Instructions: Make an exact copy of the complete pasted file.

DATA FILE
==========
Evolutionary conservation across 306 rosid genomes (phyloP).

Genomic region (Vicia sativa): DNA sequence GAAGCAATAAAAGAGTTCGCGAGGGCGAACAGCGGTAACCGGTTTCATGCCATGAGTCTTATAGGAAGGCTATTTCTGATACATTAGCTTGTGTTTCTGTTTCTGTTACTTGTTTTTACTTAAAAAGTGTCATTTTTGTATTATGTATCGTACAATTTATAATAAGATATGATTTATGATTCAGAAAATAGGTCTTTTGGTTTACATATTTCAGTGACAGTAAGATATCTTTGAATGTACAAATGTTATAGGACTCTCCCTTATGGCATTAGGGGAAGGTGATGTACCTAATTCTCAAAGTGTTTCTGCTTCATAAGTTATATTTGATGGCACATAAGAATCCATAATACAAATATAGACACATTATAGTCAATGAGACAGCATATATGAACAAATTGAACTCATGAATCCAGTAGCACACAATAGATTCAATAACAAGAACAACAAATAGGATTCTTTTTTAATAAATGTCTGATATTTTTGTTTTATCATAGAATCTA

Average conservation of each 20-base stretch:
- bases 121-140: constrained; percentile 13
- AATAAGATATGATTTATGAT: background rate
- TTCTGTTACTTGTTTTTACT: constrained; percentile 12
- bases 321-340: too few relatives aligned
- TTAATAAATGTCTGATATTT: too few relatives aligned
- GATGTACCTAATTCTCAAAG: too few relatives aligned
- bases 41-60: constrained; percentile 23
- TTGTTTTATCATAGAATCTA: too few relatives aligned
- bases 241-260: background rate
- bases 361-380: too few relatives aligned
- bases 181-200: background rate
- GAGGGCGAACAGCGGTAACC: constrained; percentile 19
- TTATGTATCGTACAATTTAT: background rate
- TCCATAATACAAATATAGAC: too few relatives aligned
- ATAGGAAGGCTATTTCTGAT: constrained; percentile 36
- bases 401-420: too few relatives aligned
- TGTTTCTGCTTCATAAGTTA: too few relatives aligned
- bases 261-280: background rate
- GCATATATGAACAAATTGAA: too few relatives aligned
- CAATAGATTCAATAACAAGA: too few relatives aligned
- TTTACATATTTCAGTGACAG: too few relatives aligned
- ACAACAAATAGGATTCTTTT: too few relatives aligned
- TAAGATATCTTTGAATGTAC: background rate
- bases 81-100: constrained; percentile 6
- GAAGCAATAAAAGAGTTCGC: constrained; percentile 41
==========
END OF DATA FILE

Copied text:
Evolutionary conservation across 306 rosid genomes (phyloP).

Genomic region (Vicia sativa): DNA sequence GAAGCAATAAAAGAGTTCGCGAGGGCGAACAGCGGTAACCGGTTTCATGCCATGAGTCTTATAGGAAGGCTATTTCTGATACATTAGCTTGTGTTTCTGTTTCTGTTACTTGTTTTTACTTAAAAAGTGTCATTTTTGTATTATGTATCGTACAATTTATAATAAGATATGATTTATGATTCAGAAAATAGGTCTTTTGGTTTACATATTTCAGTGACAGTAAGATATCTTTGAATGTACAAATGTTATAGGACTCTCCCTTATGGCATTAGGGGAAGGTGATGTACCTAATTCTCAAAGTGTTTCTGCTTCATAAGTTATATTTGATGGCACATAAGAATCCATAATACAAATATAGACACATTATAGTCAATGAGACAGCATATATGAACAAATTGAACTCATGAATCCAGTAGCACACAATAGATTCAATAACAAGAACAACAAATAGGATTCTTTTTTAATAAATGTCTGATATTTTTGTTTTATCATAGAATCTA

Average conservation of each 20-base stretch:
- bases 121-140: constrained; percentile 13
- AATAAGATATGATTTATGAT: background rate
- TTCTGTTACTTGTTTTTACT: constrained; percentile 12
- bases 321-340: too few relatives aligned
- TTAATAAATGTCTGATATTT: too few relatives aligned
- GATGTACCTAATTCTCAAAG: too few relatives aligned
- bases 41-60: constrained; percentile 23
- TTGTTTTATCATAGAATCTA: too few relatives aligned
- bases 241-260: background rate
- bases 361-380: too few relatives aligned
- bases 181-200: background rate
- GAGGGCGAACAGCGGTAACC: constrained; percentile 19
- TTATGTATCGTACAATTTAT: background rate
- TCCATAATACAAATATAGAC: too few relatives aligned
- ATAGGAAGGCTATTTCTGAT: constrained; percentile 36
- bases 401-420: too few relatives aligned
- TGTTTCTGCTTCATAAGTTA: too few relatives aligned
- bases 261-280: background rate
- GCATATATGAACAAATTGAA: too few relatives aligned
- CAATAGATTCAATAACAAGA: too few relatives aligned
- TTTACATATTTCAGTGACAG: too few relatives aligned
- ACAACAAATAGGATTCTTTT: too few relatives aligned
- TAAGATATCTTTGAATGTAC: background rate
- bases 81-100: constrained; percentile 6
- GAAGCAATAAAAGAGTTCGC: constrained; percentile 41